Five Keystones of Generosity…

open hands

The law of the fist: Open hands receive; closed fists don’t.  This basic faith principle works whether you believe in God or not.  If you live with a closed attitude, you cannot receive love.  If you live with an open attitude, you can receive friendship.  Building an open-handed life requires generosity as a regular practice.  Our problem is defining generosity, and then practicing it.

The scripture teaches that generosity is defined by percentage, not amount.  It’s an old preacher riddle:  When is $40 more than $100?  In the offering plate.  If an administrative assistant is paid $400 per pay period and puts in $40, that is more than if her boss, who is paid $2,000 per pay period, puts in $100.  If you are honest with yourself, you will take a minute and come up with a percentage that represents generosity for you.

Generosity is like the keystone of an arch.  When practiced, it holds your financial life in place.  How do you put generosity into practice?  Put these five keystones into practice:

  1. Give to God first.  This is where many people struggle.  First, they pay their bills, then they set aside money for groceries and Wal-Mart.  Then, if anything is left, they give a little bit to God.  Too often, there is nothing left!

 

Jesus said, “Seek first his Kingdom and his righteousness.”  Apply this to your financial life.  God comes before the bank.  What this requires, of course, is that you organize your finances.  This is not something Americans are good at.  God wants you to organize your finances not just so you can give, but so you live within your means.  Giving to God first creates a healthy soul that is generous.

 

  1. Give what you have. Whenever giving is discussed in church, people get nervous.  Is the expectation for me to give to God and have nothing left for myself?  That was the expectation of the ancient gods.  They demanded sacrifice and didn’t care if you went hungry.  That is not the Christian understanding of God.

Paul taught us two important principles: Take care of your family; and give what you have, not what you don’t have.

You may need to adjust your lifestyle to be generous.  Your lifestyle probably needs adjustment, anyway.  You need transportation, not a car that makes a statement.  Your children do not need to get more for Christmas than the neighbors.  In fact, the most valuable lesson you can teach them is to not play the comparison game.  The real question is not “Does God expect me to do without?” but “How do I need to live so I can be generous?”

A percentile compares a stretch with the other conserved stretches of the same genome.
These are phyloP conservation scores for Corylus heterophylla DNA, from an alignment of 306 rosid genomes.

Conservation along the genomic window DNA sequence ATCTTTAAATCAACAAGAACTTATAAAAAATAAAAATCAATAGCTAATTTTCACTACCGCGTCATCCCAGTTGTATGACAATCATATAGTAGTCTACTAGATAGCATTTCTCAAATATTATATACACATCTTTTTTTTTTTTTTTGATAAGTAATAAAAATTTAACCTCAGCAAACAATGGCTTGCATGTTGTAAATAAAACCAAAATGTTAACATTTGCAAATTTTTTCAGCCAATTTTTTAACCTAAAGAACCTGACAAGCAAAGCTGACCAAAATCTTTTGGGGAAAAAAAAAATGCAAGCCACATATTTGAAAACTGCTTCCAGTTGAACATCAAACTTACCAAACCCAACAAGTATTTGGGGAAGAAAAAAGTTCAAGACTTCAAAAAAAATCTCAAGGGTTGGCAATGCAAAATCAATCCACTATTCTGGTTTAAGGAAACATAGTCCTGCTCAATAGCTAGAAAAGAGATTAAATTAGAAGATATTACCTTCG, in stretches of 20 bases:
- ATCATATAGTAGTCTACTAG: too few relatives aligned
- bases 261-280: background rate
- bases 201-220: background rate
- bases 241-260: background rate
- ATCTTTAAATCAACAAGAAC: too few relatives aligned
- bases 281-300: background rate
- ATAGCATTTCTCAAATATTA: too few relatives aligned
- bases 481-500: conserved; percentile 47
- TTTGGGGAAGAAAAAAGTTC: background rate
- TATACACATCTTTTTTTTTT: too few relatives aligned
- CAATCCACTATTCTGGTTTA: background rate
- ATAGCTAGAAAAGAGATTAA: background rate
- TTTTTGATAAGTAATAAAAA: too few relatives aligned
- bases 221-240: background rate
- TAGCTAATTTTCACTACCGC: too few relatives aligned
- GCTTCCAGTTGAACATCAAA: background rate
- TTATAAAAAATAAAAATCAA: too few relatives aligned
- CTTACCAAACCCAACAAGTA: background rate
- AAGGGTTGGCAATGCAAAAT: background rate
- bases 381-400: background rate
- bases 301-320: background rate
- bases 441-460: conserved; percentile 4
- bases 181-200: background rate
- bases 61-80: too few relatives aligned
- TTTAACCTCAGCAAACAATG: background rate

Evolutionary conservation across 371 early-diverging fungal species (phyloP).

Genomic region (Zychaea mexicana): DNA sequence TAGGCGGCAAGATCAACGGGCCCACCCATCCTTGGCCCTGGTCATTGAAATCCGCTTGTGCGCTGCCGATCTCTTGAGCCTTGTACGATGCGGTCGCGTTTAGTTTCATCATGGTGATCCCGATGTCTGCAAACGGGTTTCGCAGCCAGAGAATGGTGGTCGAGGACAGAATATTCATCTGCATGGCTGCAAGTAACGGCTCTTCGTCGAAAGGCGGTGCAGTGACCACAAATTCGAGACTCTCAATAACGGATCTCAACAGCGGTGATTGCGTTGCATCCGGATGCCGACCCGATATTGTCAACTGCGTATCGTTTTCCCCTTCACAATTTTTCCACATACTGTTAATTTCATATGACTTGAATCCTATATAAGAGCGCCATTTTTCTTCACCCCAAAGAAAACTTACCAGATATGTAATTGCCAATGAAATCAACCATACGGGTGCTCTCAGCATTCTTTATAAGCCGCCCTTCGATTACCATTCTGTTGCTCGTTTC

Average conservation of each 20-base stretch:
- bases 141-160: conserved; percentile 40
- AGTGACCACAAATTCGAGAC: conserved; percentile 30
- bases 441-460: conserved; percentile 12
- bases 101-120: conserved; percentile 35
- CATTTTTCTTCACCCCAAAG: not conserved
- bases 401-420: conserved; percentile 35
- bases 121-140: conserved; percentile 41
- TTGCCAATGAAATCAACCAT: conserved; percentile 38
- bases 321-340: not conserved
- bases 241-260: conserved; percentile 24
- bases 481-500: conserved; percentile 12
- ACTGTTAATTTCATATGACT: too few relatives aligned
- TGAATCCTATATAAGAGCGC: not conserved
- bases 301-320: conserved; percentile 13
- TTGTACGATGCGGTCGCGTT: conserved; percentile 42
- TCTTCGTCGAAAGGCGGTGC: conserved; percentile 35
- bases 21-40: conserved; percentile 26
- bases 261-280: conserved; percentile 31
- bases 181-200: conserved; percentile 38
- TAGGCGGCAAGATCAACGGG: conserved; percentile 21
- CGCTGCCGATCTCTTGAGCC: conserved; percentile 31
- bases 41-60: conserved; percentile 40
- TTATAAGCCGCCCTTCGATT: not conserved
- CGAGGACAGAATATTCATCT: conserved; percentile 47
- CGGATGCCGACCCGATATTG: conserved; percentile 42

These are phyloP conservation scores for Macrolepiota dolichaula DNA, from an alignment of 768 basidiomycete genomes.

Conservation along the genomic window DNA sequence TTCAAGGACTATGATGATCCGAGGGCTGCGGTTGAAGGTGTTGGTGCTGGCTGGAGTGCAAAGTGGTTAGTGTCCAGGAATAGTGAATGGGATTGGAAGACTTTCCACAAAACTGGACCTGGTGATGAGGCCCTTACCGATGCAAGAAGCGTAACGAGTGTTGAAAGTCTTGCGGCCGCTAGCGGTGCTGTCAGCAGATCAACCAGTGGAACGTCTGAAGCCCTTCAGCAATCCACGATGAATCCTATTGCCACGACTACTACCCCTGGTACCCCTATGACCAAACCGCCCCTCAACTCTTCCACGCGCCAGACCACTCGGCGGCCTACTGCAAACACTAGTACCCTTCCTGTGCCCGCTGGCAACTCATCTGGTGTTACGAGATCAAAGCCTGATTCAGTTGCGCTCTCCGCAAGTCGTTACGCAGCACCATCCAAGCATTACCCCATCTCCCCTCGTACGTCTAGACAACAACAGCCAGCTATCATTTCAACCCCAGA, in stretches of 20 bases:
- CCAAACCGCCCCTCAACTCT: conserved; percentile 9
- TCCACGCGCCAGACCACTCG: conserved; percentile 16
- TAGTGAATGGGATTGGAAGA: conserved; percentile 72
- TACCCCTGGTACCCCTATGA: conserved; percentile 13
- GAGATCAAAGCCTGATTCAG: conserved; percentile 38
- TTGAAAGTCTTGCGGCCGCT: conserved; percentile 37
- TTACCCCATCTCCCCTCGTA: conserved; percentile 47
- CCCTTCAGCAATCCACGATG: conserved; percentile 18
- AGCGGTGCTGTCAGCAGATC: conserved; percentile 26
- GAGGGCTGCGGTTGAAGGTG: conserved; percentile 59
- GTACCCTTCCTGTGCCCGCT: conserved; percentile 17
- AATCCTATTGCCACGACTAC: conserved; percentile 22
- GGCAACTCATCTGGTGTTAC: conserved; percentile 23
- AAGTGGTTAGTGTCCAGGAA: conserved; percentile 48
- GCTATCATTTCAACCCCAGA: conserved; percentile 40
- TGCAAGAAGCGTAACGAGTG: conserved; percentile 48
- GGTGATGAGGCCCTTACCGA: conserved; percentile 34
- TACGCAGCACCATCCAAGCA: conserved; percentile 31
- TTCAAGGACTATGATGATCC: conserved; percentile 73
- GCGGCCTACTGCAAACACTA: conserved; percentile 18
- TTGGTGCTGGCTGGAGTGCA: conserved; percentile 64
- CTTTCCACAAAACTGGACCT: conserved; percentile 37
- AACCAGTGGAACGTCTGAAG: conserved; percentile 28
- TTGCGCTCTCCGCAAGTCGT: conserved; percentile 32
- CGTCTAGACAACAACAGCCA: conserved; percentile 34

1. Give a percentage. You live on a percentage of your income.  I read the average American family lives on 113% of their income (ah, the wonders of credit cards).  No wonder so many of us struggle.  I think 10% of your income is a beginning point of generosity.

 

The best financial advice I can give you is found in the Bible and in every financial planning guide:  Create Margin.  Spend less than you make.  A financial health formula: Give 10%, save 10%, and live on 80%.

Could it be that God wants you to give and save so you can have margin in your financial life?

  1. Give regularly. Regular giving means you pay attention to your financial life.  As a couple and a family, you have the hard discussions.  If you are a believer, regular giving means you acknowledge regularly that God owns it all.  Regular giving means regular acknowledgement of God’s blessings in your life.

 

  1. Give to Jesus’s body. If you aren’t a follower of Jesus, I think it’s still a good idea to give.  But if you are a follower of Jesus, give to your local church.  Give so God’s work can be done.  It takes resources to provide tools for ministry: buildings, bulletins, and Bibles.  It takes resources to fund vocational ministers, who lead, teach and equip.

 

I understand the impulse to want to direct our generosity.  We want to have a direct connection to those blessed by our giving.  But I believe giving 10% of our income to Jesus’s body is a form of submission.  It is a tangible way we say, “Not my will, but yours be done.”

 

What would happen if these five keystones of generosity governed your financial life?  You would be a better money manager, your soul would be healthier, and the world would change.

Small price to pay.

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